Religion as a factor in medical history

How has religion influenced the development of Medicine through time?

Religious beliefs have influenced the development of medicine in a number of ways. The Ancient Egyptians religious beliefs led them to develop their understanding of the location of the main organs in the body. They learnt this through their use of mummification. However the same religious beliefs limited the amount of knowledge that they could acquire from this process. The purpose of mummification was to preserve the body for the afterlife, not to learn about how the body worked.

Following the Egyptians, the Greeks and Romans saw Religious beliefs aid the development of medicine. Religious cults such as the Cult of Asclepious provided medical care for people who otherwise would not have been able to afford treatments. Throughout the Middle Ages the church in Europe provided care via friars and the monasteries, and was the only organisation to provide training for doctors in Europe at that time. However religion can also be said to limit progress at this time. The church used the ideas of Galen and Hippocrates and for centuries nobody dared to challenge the errors in these teachings because the teachings of the church were considered to be the word of god. As a result, medical knowledge stagnated to some extent.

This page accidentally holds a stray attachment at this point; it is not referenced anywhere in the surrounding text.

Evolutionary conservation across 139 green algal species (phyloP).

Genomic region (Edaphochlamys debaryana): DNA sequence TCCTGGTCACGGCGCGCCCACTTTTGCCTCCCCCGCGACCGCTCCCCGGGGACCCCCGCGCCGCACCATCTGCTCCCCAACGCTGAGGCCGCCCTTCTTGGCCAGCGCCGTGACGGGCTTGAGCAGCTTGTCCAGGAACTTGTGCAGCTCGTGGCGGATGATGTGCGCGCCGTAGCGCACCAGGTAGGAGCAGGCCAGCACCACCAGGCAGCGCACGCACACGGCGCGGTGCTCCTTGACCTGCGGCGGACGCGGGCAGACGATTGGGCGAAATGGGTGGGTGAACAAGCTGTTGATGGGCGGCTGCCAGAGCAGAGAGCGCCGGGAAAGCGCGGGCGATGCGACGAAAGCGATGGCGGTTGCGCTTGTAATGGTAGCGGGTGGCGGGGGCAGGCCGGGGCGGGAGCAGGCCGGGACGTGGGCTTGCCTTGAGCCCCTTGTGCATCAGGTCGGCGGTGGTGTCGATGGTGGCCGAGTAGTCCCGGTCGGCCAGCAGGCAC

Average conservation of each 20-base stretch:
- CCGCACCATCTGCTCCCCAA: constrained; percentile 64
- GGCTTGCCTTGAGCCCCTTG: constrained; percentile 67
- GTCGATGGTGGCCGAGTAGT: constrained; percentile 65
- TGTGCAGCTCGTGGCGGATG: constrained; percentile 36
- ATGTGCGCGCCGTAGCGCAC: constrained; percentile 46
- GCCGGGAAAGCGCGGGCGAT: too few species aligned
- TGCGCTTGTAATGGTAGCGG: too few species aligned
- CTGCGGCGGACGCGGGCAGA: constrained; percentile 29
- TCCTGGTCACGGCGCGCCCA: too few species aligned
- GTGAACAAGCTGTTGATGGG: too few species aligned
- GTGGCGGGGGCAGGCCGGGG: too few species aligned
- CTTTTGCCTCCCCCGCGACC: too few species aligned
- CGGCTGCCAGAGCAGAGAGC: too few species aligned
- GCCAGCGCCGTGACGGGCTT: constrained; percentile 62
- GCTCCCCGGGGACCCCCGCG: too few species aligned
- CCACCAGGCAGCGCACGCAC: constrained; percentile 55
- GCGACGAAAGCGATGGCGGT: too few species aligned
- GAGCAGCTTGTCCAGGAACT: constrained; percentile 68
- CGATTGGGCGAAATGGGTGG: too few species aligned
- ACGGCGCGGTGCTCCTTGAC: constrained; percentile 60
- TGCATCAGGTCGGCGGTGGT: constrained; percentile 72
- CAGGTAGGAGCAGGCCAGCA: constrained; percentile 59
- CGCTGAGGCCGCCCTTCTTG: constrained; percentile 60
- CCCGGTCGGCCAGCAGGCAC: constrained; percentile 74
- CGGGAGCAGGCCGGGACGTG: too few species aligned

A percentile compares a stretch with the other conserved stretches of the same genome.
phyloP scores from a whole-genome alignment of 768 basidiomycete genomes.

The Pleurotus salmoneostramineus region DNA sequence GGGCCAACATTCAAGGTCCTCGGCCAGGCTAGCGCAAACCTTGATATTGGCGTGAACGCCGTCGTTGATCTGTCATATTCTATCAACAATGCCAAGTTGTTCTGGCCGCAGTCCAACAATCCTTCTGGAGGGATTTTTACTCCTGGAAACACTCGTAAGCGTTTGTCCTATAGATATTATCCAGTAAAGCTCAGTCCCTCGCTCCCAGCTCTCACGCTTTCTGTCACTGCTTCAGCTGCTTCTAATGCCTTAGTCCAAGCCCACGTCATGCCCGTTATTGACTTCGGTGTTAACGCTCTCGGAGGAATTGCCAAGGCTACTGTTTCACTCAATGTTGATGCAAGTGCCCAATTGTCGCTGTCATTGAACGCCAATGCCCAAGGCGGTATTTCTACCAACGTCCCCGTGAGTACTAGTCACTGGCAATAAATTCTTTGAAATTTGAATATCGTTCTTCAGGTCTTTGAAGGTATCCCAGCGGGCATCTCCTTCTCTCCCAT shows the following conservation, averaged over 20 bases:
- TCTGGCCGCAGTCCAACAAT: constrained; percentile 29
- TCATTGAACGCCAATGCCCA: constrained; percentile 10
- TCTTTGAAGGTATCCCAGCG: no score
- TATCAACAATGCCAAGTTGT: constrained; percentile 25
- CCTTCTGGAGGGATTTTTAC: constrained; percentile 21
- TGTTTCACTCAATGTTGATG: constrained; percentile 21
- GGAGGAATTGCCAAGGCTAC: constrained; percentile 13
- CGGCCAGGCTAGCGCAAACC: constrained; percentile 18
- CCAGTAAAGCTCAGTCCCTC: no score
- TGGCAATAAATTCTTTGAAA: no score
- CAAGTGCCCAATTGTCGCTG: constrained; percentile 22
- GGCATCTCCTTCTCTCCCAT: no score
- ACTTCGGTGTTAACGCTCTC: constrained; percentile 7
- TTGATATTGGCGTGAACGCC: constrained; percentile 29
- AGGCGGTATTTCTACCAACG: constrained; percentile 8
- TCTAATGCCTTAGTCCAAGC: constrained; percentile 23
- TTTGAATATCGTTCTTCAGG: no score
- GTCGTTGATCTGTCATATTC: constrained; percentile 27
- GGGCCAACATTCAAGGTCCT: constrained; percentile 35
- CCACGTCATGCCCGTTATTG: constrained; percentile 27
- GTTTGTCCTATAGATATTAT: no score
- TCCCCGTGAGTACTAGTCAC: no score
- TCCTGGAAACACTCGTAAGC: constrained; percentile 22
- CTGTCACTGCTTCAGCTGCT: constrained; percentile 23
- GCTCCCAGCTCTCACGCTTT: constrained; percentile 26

Throughout the Renaissance, Industrial Age and into the modern world religion has played a role in the development of medicine. Religious institutions are responsible for much that is good about modern Nursing and has continued to provide medical attention, food and shelter for those who are in the greatest need of it. Faith Healing and pilgrimage remain highly popular methods of dealing with ailments, and these, along with prayer, are often used alongside guidance from doctors.

See a detailed timeline of how religious and spiritual beliefs have affected medicine through time.